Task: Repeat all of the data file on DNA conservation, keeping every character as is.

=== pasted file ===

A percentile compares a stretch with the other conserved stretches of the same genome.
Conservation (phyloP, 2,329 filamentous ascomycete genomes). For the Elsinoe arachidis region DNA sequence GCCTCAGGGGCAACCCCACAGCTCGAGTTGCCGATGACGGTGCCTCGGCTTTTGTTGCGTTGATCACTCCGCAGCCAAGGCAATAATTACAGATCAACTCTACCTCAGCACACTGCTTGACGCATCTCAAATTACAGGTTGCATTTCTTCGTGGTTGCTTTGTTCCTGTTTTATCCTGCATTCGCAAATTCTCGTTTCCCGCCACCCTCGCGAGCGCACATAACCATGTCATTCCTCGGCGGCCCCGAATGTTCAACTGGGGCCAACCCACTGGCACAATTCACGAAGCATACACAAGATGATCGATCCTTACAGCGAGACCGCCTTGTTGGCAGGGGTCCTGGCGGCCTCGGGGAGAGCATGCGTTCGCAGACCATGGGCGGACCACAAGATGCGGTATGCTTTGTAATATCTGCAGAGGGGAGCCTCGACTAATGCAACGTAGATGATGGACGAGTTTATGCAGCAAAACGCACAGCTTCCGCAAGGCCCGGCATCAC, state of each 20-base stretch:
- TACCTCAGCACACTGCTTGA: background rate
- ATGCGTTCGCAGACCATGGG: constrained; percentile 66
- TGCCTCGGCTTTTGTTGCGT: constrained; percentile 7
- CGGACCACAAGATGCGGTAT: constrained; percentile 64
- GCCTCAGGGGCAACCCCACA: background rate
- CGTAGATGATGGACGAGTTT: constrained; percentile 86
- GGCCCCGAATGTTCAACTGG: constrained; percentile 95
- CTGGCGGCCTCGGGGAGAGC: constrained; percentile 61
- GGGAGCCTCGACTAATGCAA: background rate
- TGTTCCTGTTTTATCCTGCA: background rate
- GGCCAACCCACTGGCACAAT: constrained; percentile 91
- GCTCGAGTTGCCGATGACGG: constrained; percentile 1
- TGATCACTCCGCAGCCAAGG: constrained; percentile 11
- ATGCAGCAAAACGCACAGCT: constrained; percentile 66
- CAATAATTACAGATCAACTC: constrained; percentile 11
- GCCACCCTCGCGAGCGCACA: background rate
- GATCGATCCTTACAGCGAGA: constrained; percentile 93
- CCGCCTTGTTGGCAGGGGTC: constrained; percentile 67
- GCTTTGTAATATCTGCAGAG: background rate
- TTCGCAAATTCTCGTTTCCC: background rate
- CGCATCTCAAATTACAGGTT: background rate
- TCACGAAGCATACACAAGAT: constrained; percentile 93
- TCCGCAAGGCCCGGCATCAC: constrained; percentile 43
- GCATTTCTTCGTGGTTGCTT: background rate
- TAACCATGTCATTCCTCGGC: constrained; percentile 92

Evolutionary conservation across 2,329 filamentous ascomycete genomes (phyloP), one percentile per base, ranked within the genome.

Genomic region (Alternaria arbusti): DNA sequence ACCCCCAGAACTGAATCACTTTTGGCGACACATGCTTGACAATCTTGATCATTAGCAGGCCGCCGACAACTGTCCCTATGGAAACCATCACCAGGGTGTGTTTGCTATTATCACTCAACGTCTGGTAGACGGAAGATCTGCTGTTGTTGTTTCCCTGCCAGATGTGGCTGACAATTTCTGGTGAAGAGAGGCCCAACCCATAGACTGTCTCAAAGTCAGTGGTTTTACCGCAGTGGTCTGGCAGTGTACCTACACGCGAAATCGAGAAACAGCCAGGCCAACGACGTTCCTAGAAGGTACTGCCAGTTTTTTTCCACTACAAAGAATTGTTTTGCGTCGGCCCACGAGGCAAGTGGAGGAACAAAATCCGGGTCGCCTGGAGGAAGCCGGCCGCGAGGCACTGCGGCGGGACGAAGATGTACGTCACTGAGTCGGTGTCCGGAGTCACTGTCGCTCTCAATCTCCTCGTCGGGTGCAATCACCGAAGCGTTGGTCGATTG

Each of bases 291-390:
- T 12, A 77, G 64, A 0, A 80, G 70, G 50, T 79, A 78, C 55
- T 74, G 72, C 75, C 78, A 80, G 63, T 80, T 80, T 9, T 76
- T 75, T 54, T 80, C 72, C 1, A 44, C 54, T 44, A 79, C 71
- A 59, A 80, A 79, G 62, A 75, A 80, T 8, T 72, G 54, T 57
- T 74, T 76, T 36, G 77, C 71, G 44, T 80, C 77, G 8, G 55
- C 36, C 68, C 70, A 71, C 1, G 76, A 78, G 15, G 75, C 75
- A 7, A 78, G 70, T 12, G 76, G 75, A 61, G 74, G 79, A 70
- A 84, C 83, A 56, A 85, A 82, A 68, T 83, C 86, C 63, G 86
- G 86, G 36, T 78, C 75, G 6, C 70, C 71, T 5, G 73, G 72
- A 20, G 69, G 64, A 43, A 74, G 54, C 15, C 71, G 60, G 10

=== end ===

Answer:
A percentile compares a stretch with the other conserved stretches of the same genome.
Conservation (phyloP, 2,329 filamentous ascomycete genomes). For the Elsinoe arachidis region DNA sequence GCCTCAGGGGCAACCCCACAGCTCGAGTTGCCGATGACGGTGCCTCGGCTTTTGTTGCGTTGATCACTCCGCAGCCAAGGCAATAATTACAGATCAACTCTACCTCAGCACACTGCTTGACGCATCTCAAATTACAGGTTGCATTTCTTCGTGGTTGCTTTGTTCCTGTTTTATCCTGCATTCGCAAATTCTCGTTTCCCGCCACCCTCGCGAGCGCACATAACCATGTCATTCCTCGGCGGCCCCGAATGTTCAACTGGGGCCAACCCACTGGCACAATTCACGAAGCATACACAAGATGATCGATCCTTACAGCGAGACCGCCTTGTTGGCAGGGGTCCTGGCGGCCTCGGGGAGAGCATGCGTTCGCAGACCATGGGCGGACCACAAGATGCGGTATGCTTTGTAATATCTGCAGAGGGGAGCCTCGACTAATGCAACGTAGATGATGGACGAGTTTATGCAGCAAAACGCACAGCTTCCGCAAGGCCCGGCATCAC, state of each 20-base stretch:
- TACCTCAGCACACTGCTTGA: background rate
- ATGCGTTCGCAGACCATGGG: constrained; percentile 66
- TGCCTCGGCTTTTGTTGCGT: constrained; percentile 7
- CGGACCACAAGATGCGGTAT: constrained; percentile 64
- GCCTCAGGGGCAACCCCACA: background rate
- CGTAGATGATGGACGAGTTT: constrained; percentile 86
- GGCCCCGAATGTTCAACTGG: constrained; percentile 95
- CTGGCGGCCTCGGGGAGAGC: constrained; percentile 61
- GGGAGCCTCGACTAATGCAA: background rate
- TGTTCCTGTTTTATCCTGCA: background rate
- GGCCAACCCACTGGCACAAT: constrained; percentile 91
- GCTCGAGTTGCCGATGACGG: constrained; percentile 1
- TGATCACTCCGCAGCCAAGG: constrained; percentile 11
- ATGCAGCAAAACGCACAGCT: constrained; percentile 66
- CAATAATTACAGATCAACTC: constrained; percentile 11
- GCCACCCTCGCGAGCGCACA: background rate
- GATCGATCCTTACAGCGAGA: constrained; percentile 93
- CCGCCTTGTTGGCAGGGGTC: constrained; percentile 67
- GCTTTGTAATATCTGCAGAG: background rate
- TTCGCAAATTCTCGTTTCCC: background rate
- CGCATCTCAAATTACAGGTT: background rate
- TCACGAAGCATACACAAGAT: constrained; percentile 93
- TCCGCAAGGCCCGGCATCAC: constrained; percentile 43
- GCATTTCTTCGTGGTTGCTT: background rate
- TAACCATGTCATTCCTCGGC: constrained; percentile 92

Evolutionary conservation across 2,329 filamentous ascomycete genomes (phyloP), one percentile per base, ranked within the genome.

Genomic region (Alternaria arbusti): DNA sequence ACCCCCAGAACTGAATCACTTTTGGCGACACATGCTTGACAATCTTGATCATTAGCAGGCCGCCGACAACTGTCCCTATGGAAACCATCACCAGGGTGTGTTTGCTATTATCACTCAACGTCTGGTAGACGGAAGATCTGCTGTTGTTGTTTCCCTGCCAGATGTGGCTGACAATTTCTGGTGAAGAGAGGCCCAACCCATAGACTGTCTCAAAGTCAGTGGTTTTACCGCAGTGGTCTGGCAGTGTACCTACACGCGAAATCGAGAAACAGCCAGGCCAACGACGTTCCTAGAAGGTACTGCCAGTTTTTTTCCACTACAAAGAATTGTTTTGCGTCGGCCCACGAGGCAAGTGGAGGAACAAAATCCGGGTCGCCTGGAGGAAGCCGGCCGCGAGGCACTGCGGCGGGACGAAGATGTACGTCACTGAGTCGGTGTCCGGAGTCACTGTCGCTCTCAATCTCCTCGTCGGGTGCAATCACCGAAGCGTTGGTCGATTG

Each of bases 291-390:
- T 12, A 77, G 64, A 0, A 80, G 70, G 50, T 79, A 78, C 55
- T 74, G 72, C 75, C 78, A 80, G 63, T 80, T 80, T 9, T 76
- T 75, T 54, T 80, C 72, C 1, A 44, C 54, T 44, A 79, C 71
- A 59, A 80, A 79, G 62, A 75, A 80, T 8, T 72, G 54, T 57
- T 74, T 76, T 36, G 77, C 71, G 44, T 80, C 77, G 8, G 55
- C 36, C 68, C 70, A 71, C 1, G 76, A 78, G 15, G 75, C 75
- A 7, A 78, G 70, T 12, G 76, G 75, A 61, G 74, G 79, A 70
- A 84, C 83, A 56, A 85, A 82, A 68, T 83, C 86, C 63, G 86
- G 86, G 36, T 78, C 75, G 6, C 70, C 71, T 5, G 73, G 72
- A 20, G 69, G 64, A 43, A 74, G 54, C 15, C 71, G 60, G 10